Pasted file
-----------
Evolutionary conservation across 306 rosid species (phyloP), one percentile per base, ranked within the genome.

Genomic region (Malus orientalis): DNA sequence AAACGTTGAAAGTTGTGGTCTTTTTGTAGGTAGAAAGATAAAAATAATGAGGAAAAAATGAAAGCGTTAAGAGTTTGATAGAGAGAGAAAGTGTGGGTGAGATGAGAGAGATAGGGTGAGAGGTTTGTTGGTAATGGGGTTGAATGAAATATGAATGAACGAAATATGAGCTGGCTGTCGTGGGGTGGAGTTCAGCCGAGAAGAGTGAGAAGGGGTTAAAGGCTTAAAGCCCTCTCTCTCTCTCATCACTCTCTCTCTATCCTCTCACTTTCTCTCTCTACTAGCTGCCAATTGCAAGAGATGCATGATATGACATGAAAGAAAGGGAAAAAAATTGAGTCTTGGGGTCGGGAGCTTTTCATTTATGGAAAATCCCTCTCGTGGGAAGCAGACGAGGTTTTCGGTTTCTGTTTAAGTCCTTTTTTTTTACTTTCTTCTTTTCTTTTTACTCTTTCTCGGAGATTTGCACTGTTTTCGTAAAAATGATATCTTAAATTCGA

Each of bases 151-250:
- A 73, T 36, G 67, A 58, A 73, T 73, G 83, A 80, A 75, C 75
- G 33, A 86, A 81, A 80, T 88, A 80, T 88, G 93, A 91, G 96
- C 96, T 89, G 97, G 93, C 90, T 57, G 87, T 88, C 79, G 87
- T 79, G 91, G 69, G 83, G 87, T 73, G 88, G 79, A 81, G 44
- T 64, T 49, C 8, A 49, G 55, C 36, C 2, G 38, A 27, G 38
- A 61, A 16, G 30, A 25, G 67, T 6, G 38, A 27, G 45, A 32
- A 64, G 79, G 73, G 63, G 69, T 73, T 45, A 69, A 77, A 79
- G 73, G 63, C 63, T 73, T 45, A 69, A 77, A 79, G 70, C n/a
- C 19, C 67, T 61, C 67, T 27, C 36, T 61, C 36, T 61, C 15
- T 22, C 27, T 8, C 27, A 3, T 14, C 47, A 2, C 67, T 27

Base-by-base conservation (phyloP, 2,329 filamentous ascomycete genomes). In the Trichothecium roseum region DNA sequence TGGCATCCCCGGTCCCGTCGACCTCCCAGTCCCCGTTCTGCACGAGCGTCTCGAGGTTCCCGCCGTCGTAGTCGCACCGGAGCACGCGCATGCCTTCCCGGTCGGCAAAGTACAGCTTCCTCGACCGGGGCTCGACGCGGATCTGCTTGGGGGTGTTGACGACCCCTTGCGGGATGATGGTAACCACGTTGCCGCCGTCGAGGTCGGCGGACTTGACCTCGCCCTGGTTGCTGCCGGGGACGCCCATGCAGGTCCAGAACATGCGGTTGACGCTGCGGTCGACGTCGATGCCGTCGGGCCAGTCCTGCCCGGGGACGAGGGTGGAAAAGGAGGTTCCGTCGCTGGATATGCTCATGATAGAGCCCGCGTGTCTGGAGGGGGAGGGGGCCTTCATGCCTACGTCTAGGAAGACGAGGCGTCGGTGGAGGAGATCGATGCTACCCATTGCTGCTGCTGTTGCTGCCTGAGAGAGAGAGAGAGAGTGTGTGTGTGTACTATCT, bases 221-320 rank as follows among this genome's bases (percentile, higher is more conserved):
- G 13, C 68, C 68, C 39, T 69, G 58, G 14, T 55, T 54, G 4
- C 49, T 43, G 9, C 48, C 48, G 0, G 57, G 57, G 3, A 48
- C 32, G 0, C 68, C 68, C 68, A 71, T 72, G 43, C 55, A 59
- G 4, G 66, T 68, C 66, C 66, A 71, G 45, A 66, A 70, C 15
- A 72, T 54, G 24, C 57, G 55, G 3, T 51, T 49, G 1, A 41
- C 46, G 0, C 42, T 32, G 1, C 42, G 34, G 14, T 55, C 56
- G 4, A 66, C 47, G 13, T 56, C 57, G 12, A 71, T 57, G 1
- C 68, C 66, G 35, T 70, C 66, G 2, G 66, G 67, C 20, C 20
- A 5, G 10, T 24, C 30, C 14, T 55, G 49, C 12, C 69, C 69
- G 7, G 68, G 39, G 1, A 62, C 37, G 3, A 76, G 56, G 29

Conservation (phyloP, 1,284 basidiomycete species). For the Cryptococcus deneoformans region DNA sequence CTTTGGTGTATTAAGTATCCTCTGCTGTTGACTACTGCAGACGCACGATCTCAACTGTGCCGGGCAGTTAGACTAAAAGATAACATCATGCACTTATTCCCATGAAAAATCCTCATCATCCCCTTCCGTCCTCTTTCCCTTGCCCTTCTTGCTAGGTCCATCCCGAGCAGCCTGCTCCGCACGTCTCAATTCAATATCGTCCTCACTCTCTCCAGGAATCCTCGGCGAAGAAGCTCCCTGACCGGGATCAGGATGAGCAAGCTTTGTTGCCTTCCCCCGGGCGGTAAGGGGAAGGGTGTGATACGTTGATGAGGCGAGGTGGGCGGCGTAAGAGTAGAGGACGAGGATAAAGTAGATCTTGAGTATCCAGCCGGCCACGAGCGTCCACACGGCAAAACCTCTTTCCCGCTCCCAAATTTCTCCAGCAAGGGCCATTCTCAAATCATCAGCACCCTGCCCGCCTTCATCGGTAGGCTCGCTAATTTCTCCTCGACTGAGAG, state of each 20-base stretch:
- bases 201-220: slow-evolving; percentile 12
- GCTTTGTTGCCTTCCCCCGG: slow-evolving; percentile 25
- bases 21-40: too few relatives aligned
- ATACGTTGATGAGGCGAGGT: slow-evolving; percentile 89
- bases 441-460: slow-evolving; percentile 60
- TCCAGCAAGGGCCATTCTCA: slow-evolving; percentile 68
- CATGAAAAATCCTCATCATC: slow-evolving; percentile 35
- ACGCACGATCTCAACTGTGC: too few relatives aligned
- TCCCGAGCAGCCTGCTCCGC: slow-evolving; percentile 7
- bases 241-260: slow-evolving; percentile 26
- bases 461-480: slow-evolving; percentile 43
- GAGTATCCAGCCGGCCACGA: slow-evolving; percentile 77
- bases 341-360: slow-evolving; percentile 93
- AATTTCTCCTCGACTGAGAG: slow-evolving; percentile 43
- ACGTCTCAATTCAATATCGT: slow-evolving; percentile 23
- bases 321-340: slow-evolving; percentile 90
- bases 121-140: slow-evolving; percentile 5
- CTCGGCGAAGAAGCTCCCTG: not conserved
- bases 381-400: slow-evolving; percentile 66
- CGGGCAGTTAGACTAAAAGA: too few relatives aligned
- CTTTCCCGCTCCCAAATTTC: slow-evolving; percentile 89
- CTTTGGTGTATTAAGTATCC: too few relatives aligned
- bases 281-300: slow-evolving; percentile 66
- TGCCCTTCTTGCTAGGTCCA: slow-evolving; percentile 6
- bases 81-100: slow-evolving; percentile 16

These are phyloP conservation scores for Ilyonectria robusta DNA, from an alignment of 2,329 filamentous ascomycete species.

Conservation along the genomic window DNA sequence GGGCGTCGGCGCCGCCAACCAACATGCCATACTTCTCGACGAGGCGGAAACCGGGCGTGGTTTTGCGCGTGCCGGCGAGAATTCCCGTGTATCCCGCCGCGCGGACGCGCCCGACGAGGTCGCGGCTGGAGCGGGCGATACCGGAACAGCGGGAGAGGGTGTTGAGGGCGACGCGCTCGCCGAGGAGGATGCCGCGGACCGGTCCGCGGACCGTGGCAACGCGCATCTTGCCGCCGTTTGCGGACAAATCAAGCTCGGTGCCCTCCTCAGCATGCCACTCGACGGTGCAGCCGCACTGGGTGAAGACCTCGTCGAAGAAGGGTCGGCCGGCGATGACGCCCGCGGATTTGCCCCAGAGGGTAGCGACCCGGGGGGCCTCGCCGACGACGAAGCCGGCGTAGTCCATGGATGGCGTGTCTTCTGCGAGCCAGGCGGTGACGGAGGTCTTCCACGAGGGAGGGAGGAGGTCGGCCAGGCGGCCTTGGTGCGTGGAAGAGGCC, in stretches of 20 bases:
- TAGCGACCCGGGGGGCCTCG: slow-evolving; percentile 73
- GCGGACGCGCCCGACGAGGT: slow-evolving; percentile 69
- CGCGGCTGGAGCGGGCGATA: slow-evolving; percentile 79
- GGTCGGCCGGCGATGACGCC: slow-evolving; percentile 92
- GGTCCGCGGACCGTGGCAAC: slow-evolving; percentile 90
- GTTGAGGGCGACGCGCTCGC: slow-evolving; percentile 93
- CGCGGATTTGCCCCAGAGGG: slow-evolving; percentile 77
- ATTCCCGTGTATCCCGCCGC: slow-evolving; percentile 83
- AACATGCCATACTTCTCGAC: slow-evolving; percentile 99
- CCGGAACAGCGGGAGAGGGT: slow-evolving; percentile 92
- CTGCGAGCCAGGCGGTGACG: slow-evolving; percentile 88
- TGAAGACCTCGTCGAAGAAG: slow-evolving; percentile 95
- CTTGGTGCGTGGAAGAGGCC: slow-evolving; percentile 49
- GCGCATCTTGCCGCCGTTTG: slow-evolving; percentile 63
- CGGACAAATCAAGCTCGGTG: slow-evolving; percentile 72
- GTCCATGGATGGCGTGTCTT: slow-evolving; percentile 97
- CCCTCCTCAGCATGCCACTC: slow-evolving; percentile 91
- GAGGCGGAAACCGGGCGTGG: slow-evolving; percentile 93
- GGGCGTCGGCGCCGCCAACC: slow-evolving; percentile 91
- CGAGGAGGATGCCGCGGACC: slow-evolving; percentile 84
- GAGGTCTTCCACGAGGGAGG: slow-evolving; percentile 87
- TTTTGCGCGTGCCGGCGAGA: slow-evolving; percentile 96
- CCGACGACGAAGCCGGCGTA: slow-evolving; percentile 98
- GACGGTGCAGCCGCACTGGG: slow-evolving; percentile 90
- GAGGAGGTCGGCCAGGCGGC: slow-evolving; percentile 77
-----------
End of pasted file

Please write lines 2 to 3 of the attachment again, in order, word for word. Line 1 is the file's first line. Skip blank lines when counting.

Genomic region (Malus orientalis): DNA sequence AAACGTTGAAAGTTGTGGTCTTTTTGTAGGTAGAAAGATAAAAATAATGAGGAAAAAATGAAAGCGTTAAGAGTTTGATAGAGAGAGAAAGTGTGGGTGAGATGAGAGAGATAGGGTGAGAGGTTTGTTGGTAATGGGGTTGAATGAAATATGAATGAACGAAATATGAGCTGGCTGTCGTGGGGTGGAGTTCAGCCGAGAAGAGTGAGAAGGGGTTAAAGGCTTAAAGCCCTCTCTCTCTCTCATCACTCTCTCTCTATCCTCTCACTTTCTCTCTCTACTAGCTGCCAATTGCAAGAGATGCATGATATGACATGAAAGAAAGGGAAAAAAATTGAGTCTTGGGGTCGGGAGCTTTTCATTTATGGAAAATCCCTCTCGTGGGAAGCAGACGAGGTTTTCGGTTTCTGTTTAAGTCCTTTTTTTTTACTTTCTTCTTTTCTTTTTACTCTTTCTCGGAGATTTGCACTGTTTTCGTAAAAATGATATCTTAAATTCGA

Each of bases 151-250: